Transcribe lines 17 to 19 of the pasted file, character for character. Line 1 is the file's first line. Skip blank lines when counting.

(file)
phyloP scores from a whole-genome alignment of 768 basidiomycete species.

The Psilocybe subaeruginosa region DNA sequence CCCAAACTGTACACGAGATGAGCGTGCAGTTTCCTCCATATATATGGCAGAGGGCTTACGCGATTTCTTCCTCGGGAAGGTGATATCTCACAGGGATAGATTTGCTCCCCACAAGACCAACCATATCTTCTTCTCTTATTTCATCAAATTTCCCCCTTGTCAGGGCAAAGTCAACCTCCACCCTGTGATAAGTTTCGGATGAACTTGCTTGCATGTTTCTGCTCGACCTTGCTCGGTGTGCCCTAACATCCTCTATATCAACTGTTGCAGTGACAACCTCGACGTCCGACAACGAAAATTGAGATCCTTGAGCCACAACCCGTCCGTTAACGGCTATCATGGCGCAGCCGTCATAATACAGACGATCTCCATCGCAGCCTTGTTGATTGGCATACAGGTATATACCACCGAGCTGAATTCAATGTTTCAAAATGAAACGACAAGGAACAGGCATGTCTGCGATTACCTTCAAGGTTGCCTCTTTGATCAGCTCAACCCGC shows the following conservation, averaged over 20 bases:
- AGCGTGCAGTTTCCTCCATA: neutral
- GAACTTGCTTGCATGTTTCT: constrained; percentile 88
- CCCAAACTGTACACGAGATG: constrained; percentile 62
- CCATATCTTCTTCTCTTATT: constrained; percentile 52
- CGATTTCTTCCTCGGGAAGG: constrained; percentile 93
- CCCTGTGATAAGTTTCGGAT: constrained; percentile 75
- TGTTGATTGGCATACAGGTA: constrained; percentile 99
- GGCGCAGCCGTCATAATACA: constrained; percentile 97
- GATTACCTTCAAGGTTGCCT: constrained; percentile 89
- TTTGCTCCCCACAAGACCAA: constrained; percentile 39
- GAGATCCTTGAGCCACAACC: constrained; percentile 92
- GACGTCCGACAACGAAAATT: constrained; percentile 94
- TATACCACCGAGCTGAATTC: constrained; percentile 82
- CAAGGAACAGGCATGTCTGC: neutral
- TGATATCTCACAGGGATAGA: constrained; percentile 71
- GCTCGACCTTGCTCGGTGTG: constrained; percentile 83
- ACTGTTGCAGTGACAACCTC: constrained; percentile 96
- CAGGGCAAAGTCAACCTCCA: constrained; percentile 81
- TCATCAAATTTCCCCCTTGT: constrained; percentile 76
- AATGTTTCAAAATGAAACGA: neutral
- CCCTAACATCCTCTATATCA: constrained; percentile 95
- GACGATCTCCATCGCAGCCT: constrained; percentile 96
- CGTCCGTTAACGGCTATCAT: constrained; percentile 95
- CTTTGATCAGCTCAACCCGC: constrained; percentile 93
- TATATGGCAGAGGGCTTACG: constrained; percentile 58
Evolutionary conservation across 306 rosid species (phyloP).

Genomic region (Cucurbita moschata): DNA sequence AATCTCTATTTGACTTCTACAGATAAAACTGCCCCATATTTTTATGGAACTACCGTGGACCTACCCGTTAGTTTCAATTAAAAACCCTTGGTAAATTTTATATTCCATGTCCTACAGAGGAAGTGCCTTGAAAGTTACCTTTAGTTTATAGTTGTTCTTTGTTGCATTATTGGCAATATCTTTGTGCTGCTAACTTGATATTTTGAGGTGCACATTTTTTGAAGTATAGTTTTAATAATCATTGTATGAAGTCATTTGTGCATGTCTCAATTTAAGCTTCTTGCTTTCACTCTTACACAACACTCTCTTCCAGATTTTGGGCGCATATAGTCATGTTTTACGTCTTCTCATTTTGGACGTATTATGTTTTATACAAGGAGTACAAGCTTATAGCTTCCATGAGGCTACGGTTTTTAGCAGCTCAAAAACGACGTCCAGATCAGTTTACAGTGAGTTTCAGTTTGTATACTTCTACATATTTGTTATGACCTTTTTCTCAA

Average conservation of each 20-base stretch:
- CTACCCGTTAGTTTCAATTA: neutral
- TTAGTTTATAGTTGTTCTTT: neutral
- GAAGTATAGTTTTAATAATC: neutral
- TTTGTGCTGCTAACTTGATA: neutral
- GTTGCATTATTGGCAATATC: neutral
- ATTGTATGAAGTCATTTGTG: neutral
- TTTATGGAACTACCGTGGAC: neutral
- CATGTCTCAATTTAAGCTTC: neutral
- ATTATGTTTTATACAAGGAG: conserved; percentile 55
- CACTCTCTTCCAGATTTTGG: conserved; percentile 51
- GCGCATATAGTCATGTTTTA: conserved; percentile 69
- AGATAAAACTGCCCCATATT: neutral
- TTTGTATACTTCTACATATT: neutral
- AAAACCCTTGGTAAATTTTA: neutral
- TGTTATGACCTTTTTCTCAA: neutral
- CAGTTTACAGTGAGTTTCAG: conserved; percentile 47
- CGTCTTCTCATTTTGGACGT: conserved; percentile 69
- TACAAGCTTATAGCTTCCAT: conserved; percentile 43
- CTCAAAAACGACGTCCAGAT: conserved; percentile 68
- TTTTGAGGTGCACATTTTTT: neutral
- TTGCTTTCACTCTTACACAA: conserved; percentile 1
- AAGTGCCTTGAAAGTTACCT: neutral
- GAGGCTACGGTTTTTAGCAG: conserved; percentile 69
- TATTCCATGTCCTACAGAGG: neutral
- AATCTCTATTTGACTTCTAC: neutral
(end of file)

- TGATATCTCACAGGGATAGA: constrained; percentile 71
- GCTCGACCTTGCTCGGTGTG: constrained; percentile 83
- ACTGTTGCAGTGACAACCTC: constrained; percentile 96